New report highlights how end of life care in Ireland could be improved

Categories: Policy.

A good death; a reflection on Ombudsman complaints about end of life care in Irish hospitals’ reviews complaints made to the office in 2013.

Almost every case in the review, and most of those that come to the Ombudsman, arise because of poor communication at some level and lack of clarity about the respective duties and rights of doctors, nurses, patients and families or friends.

Ombudsman Peter Tyndall hopes that his report will help those involved in caring for people who are dying to learn from mistakes others have made and promote best practices in end of life care.

Speaking at the launch, he said: “I hope these real life experiences will make a positive contribution to the national debate on end of life care and the campaign to make Ireland a good place to live in and to die in.”

In one case included in the report, which highlights the necessity of clear communication, neither patient nor family was informed of how seriously ill the patient was. The family bitterly regretted that this news had not been shared with their mother or themselves. The daughter said, “We should have been given the truth that would have allowed us support and assist her in coming to terms with her prognosis in the last few weeks of her life. Instead we were trying to get her to eat and giving her hope.”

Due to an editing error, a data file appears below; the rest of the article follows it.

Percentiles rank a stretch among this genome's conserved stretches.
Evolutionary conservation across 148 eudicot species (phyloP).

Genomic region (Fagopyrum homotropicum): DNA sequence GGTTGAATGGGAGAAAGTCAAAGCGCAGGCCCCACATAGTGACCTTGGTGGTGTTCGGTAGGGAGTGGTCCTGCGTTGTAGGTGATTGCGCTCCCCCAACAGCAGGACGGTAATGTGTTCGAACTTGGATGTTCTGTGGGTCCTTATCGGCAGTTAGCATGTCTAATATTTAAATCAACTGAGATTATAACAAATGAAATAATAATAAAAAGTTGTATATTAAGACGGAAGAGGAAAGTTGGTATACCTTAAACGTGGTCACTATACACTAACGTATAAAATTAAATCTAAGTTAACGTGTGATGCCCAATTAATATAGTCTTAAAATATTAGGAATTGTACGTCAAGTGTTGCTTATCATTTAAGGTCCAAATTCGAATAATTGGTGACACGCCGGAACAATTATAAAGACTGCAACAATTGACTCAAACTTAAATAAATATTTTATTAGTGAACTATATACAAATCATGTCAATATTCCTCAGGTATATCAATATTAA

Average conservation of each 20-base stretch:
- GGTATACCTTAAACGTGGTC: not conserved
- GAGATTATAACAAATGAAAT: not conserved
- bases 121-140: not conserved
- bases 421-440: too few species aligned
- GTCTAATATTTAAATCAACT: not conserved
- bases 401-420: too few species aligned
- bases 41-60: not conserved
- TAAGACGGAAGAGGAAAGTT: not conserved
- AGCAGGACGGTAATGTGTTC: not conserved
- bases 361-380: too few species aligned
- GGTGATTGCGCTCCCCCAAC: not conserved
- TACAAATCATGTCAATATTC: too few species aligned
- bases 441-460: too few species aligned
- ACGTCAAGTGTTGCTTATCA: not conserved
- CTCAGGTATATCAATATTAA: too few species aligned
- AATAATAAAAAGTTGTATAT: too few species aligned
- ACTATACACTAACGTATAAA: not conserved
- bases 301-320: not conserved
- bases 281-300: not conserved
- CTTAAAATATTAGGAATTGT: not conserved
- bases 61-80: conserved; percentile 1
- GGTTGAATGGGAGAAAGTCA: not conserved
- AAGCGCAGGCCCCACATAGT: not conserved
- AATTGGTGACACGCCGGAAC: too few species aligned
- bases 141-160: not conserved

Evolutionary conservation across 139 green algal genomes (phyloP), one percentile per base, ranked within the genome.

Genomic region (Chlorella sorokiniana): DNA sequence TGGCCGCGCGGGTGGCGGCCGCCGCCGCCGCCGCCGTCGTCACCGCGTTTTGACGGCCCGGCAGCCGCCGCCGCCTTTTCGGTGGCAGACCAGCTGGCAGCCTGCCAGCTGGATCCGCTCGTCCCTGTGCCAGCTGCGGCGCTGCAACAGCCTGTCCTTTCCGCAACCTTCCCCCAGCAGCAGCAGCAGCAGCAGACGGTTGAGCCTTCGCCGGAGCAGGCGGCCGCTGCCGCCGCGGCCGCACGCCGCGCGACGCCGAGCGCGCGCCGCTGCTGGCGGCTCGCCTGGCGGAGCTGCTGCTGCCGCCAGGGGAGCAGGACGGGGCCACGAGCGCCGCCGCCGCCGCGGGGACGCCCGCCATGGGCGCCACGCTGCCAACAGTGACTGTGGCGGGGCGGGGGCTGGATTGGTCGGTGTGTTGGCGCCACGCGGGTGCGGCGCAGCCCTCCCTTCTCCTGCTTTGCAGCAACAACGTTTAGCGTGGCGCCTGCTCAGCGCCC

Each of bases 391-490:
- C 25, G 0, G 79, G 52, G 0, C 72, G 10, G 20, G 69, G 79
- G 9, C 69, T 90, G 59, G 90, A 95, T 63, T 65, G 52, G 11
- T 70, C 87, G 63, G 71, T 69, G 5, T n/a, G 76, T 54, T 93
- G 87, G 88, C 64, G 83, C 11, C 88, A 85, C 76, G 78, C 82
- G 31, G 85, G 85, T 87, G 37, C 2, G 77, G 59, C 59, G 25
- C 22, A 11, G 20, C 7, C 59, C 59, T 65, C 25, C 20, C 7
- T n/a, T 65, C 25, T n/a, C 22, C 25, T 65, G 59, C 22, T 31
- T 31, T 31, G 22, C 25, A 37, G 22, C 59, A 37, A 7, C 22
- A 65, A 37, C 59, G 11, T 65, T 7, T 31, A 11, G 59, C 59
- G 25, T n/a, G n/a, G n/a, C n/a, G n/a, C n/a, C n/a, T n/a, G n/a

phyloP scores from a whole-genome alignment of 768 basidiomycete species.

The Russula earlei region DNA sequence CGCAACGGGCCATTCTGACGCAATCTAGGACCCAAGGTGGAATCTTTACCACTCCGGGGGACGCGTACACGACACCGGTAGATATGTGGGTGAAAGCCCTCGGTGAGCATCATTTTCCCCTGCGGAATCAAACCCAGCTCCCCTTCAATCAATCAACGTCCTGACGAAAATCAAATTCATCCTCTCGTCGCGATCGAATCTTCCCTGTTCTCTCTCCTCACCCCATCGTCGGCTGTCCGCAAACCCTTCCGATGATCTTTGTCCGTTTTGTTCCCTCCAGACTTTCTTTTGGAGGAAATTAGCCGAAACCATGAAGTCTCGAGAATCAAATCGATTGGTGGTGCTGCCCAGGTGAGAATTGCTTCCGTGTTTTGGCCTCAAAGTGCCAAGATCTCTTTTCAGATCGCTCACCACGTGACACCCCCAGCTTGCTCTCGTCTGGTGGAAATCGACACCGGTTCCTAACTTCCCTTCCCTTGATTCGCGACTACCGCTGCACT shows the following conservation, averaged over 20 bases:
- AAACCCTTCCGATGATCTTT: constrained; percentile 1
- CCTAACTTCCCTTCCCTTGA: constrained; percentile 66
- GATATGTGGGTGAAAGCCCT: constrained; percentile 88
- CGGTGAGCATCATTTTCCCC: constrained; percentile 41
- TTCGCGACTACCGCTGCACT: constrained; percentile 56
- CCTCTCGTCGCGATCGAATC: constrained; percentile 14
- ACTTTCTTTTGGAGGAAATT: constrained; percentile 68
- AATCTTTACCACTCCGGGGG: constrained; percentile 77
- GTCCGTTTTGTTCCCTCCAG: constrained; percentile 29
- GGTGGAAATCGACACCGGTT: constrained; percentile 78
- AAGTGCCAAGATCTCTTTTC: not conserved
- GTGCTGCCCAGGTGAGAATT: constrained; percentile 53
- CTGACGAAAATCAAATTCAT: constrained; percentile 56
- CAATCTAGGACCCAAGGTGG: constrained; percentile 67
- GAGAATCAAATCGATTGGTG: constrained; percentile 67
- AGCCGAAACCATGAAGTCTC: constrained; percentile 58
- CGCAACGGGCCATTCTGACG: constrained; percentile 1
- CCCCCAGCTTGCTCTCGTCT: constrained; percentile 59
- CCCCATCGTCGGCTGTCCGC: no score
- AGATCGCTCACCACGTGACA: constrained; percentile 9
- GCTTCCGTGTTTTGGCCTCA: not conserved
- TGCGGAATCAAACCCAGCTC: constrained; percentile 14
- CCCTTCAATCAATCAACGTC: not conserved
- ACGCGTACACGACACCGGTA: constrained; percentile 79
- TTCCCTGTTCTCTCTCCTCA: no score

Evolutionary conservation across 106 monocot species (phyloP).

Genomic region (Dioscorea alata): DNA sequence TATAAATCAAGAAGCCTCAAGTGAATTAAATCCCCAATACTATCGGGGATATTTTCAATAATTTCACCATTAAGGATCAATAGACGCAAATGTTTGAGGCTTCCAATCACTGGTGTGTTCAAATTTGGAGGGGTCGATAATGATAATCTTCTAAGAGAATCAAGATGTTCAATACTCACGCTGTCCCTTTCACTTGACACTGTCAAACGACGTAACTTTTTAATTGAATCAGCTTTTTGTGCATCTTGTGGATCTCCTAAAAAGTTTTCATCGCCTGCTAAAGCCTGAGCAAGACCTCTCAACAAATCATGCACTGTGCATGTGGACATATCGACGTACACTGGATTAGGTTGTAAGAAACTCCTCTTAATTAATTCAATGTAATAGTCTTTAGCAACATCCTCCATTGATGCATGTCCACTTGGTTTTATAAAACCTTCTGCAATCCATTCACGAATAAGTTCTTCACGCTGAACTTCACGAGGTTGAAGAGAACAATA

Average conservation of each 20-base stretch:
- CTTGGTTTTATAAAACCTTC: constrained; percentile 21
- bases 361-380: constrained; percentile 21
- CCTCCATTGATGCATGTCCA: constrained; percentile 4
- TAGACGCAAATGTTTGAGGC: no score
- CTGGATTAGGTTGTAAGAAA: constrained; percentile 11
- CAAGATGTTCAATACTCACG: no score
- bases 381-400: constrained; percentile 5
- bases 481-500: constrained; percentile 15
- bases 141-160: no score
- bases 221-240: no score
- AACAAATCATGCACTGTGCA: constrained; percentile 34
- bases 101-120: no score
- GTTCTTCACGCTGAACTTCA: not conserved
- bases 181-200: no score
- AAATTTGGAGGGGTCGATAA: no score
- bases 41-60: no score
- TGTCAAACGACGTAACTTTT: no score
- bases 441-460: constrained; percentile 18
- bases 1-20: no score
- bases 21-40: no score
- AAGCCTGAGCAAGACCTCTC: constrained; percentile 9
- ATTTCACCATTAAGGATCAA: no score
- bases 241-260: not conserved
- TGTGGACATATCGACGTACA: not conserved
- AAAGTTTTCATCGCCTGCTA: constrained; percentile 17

Another case highlights the need for support for families and carers of those who are dying, which is key if patients are able to spend their last days at home. The family brought their 85-year-old mother home to care for her when she was dying but they were not told how to administer morphine. There was confusion over how the medication was to be sourced and the family had to call a GP in the middle of the night to provide essential pain relief. It was a bad experience for the woman and left a crippling memory for her family. 

The report also quotes one woman who stressed the importance of learning from mistakes: “It gives me great peace of mind that my complaint will lead to changes in practice and hopefully deter such poor standards of care occurring again.”

In concluding the report, the Ombudsman commends the Irish Hospice Foundation, the Hospice Friendly Hospitals Programme, and all other public and voluntary organisations who strive to provide excellent care for people at the end of their lives.

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